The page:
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From: keith royster (keiththeroysters.com)
Date: Fri Jan 04 2002 - 14:24:07 CST
VERISIGN PAYFLOW PAYMENT SERVICE SECURITY FAILURE
PAYFLOW LINK SERVICE DESCRIPTION: The final checkout page of various online
shopping cart applications presents the shopper with a form asking for credit
card acct#, exp date, etc. When the shopper submits the form, the data is sent
directly to the vendor's PayFlow Link account at Verisign for validation. If
the credit card information is validated, Verisign authorizes payment and
submits the data back to the vendors shopping cart application. When the
vendor's shopping app receives this data, it assumes payment was authorized and
finalizes the order for the vendor to fill and ship it.
EXPLOIT #1: On the final checkout page, save the HTML to disk (keeping browser
open to maintain session) and edit the ACTION= portion of the form to direct
the data back at the shopping cart instead of to verisign. The exact URL
should match that which verisign would submit a validated order to. Save the
edited HTML, reload in your browser, and submit bogus credit card info with
your order. Since there is no authentication between Verisign and the shopping
application, the shopping app will think that the card was authorized, and so
it will finalize the order.
EXPLOIT #2: Sign up for a free demo PayFlow Link account at Verisign. While in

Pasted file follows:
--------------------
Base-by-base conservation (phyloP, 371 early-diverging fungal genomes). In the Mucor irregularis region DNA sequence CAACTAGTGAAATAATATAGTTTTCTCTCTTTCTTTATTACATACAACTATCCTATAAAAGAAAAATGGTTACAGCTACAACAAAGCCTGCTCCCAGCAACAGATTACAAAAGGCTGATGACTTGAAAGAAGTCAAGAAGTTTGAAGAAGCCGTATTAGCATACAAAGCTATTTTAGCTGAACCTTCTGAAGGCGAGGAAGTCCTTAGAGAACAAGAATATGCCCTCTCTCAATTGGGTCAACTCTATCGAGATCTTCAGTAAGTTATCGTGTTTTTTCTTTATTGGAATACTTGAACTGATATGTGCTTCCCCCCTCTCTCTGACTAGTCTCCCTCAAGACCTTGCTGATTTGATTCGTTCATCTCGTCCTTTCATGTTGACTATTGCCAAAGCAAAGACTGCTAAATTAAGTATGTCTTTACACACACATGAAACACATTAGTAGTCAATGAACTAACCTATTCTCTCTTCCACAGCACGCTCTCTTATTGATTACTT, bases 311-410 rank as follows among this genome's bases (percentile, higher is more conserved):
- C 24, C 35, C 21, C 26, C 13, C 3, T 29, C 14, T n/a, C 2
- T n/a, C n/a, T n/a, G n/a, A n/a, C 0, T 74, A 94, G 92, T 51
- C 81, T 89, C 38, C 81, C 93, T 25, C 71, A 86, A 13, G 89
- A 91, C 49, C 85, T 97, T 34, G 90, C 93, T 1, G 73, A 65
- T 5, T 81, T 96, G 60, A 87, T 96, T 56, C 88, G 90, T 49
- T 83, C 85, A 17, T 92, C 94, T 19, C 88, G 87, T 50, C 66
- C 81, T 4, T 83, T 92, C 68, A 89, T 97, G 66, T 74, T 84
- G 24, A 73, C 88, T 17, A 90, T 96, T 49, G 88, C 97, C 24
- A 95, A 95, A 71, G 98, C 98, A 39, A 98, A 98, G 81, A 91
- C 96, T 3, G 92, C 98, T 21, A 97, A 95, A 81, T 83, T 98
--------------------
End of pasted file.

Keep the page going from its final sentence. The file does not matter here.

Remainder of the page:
demo mode, this account will "validate" almost any credit card info submitted
to it as long as the card# meets basic format, expiration date hasn't expired,
and amount <= $100. This demo account should be configured to send the
confirmation information to the exploitee's shopping system. Then perform a
similar HTML edit of the final checkout page as above, only this time change
the hidden form tag to direct the payment to the demo PayFlow Link account.
Save the HTML, reload in your browser, and submit bogus credit card info.
THE RISK: Vendors that do no validate payment in their Verisign acct prior to
shipment, or those that offer immediate downloads of software upon payment, are
vulnerable to theft.
THE FIX: In a communication from Verisign, they recommend upgrading to their
more secure PayFlow Pro product if you have security concerns with PayFlow Link.
WHAT I KNOW: I have successfully performed both exploits on a Miva Merchant
3.x shopping cart. Due to a lack of accessability, I have not tested other
shopping cart applications or other versions of Miva Merchant. I have
communicated this information to both Miva and Verisign. Verisign tested and
confirmed both exploits as well. They then responded that they will work with
Miva to work towards better security, although they did not offer any
timelines. They did not mention working with other vendors of other shopping
carts, nor did they admit the problem exists with other shopping cart apps.
Their only current solution is to educate their customers regarding the risks
and encourage them to upgrade to the more secure (and costly) PayFlow Pro
WHAT I DON'T KNOW: I don't know what other shopping cart applications (if any,
besides Miva's) are vulnerable. But I am highly suspicious that others are
because the problem seems to be that the PayFlow Link app does not offer any
credentials so that the receiving shopping cart app can validate the source of
the data. I also have not verified any other version of Miva Merchant besides
3.x. Merchant 4.x is the most current version, but I think it uses the same
PayFlow Link module and so it should be vulnerable as well. I would be
interested in working with others that have access to other shopping cart apps
that can interface with PayFlow Link.
PS - my first post to bugtraq, so I hope I did it right. Please let me know if
I've left anything off.
-- keith royster keiththeroysters.com